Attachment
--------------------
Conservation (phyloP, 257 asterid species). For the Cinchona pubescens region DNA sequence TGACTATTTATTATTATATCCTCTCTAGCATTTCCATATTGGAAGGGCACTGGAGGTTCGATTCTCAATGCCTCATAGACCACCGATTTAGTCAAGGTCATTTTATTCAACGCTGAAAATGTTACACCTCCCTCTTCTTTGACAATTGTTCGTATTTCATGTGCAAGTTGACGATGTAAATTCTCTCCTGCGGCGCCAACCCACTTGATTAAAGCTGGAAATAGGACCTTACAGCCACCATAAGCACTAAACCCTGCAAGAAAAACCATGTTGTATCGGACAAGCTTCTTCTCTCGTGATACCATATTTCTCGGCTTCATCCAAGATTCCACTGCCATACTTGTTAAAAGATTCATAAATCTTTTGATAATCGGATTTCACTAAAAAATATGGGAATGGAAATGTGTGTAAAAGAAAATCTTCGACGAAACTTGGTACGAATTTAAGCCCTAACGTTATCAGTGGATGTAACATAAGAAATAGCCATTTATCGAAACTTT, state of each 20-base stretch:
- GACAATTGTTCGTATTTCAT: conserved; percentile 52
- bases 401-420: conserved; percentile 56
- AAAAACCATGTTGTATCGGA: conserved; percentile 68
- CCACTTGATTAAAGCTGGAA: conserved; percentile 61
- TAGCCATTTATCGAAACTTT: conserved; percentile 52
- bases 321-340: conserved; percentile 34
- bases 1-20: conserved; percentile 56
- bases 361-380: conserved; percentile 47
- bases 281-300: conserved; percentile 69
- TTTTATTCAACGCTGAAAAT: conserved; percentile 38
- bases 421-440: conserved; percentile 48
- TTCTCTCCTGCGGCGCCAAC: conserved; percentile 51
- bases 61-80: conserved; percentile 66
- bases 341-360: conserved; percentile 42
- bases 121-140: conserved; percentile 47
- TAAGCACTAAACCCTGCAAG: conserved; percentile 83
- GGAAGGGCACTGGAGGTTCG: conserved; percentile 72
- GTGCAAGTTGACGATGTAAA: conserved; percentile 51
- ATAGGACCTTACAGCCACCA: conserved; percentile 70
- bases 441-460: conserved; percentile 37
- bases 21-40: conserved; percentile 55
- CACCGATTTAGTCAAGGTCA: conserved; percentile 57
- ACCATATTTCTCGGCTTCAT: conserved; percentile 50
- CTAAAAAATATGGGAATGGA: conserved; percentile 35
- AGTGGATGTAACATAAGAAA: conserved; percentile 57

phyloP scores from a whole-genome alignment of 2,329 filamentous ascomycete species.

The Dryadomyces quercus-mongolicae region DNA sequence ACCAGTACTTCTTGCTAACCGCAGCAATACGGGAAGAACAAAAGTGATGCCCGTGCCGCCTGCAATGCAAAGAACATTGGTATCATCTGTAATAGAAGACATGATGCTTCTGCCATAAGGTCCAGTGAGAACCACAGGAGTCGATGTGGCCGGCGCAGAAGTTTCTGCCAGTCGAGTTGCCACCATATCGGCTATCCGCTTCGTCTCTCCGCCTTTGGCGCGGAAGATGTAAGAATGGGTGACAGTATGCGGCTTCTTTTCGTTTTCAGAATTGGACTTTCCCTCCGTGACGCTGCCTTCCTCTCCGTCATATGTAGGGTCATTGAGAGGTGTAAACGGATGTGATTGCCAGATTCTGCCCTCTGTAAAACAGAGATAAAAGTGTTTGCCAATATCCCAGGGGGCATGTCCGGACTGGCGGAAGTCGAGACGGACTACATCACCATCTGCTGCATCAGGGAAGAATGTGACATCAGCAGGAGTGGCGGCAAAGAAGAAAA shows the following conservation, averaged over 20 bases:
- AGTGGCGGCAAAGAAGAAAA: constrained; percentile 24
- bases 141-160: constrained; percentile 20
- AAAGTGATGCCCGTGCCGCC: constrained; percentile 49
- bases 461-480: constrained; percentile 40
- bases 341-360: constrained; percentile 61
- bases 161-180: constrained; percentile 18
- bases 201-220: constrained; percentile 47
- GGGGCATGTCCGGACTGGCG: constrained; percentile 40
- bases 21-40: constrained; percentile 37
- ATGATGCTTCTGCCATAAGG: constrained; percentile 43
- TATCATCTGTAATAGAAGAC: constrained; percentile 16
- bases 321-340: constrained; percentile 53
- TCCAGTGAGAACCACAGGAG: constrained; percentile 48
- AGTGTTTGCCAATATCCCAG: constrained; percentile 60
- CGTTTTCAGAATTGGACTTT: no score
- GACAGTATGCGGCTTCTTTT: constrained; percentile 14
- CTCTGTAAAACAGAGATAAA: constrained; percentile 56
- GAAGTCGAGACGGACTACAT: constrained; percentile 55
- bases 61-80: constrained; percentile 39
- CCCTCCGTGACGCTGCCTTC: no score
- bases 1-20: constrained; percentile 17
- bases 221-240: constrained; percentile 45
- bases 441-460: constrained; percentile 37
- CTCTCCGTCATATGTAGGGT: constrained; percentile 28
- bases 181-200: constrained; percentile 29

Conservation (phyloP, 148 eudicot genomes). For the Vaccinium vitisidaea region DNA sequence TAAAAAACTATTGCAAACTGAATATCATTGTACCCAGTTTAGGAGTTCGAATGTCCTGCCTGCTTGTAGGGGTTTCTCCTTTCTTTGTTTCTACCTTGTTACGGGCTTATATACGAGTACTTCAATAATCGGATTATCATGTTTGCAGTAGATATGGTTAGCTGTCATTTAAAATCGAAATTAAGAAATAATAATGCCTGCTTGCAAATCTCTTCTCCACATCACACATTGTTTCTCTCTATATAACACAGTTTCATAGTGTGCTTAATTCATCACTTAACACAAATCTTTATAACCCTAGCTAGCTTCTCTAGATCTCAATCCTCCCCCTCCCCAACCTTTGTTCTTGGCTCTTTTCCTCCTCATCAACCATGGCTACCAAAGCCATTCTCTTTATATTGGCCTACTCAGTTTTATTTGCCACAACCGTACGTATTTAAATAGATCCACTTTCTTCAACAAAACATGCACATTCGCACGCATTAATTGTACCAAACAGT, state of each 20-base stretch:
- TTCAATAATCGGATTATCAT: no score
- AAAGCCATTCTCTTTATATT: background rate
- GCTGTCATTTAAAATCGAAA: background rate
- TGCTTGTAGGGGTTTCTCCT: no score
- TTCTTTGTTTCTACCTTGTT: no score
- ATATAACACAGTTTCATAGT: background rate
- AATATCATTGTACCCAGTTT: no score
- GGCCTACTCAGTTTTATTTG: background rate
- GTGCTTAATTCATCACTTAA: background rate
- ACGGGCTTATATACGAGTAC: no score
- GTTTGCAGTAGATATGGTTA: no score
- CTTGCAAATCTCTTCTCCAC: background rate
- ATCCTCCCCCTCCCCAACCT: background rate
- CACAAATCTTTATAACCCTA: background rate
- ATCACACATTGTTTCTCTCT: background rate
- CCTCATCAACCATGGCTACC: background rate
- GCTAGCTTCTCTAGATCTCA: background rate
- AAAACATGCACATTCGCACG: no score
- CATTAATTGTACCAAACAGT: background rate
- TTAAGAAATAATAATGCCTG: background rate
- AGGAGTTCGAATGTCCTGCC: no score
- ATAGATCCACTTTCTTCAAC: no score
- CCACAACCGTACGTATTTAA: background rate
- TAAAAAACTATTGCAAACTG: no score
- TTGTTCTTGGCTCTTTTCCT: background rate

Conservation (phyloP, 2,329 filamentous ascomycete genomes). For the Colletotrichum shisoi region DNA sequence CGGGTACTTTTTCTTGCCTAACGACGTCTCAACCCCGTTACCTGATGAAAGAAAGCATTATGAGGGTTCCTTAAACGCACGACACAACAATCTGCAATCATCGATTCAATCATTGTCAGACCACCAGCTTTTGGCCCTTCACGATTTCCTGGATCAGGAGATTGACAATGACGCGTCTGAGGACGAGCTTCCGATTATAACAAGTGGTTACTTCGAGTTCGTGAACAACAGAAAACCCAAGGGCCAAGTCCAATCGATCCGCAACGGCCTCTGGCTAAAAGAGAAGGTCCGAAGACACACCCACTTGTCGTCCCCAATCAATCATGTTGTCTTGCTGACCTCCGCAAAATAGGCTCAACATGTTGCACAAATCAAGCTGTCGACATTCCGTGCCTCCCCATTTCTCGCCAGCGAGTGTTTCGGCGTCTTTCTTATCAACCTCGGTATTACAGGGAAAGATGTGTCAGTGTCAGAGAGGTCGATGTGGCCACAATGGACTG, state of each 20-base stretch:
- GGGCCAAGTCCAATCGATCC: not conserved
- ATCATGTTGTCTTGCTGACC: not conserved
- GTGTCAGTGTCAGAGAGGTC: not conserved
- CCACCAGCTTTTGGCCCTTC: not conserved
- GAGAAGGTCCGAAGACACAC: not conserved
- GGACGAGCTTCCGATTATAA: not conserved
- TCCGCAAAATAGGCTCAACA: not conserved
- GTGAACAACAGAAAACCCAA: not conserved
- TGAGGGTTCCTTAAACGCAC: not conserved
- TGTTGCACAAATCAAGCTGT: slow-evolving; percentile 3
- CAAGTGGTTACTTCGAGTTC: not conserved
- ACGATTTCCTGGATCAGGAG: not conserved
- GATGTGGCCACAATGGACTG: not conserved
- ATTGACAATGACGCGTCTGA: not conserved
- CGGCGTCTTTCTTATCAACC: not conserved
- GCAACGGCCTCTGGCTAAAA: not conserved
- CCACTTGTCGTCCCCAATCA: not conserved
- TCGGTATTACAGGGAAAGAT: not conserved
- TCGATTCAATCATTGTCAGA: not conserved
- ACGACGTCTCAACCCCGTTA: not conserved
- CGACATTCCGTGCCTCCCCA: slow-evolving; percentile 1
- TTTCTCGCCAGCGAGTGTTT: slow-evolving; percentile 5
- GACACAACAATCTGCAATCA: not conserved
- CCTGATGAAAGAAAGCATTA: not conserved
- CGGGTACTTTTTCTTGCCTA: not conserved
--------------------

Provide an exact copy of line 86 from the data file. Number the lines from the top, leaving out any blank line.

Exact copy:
- GGACGAGCTTCCGATTATAA: not conserved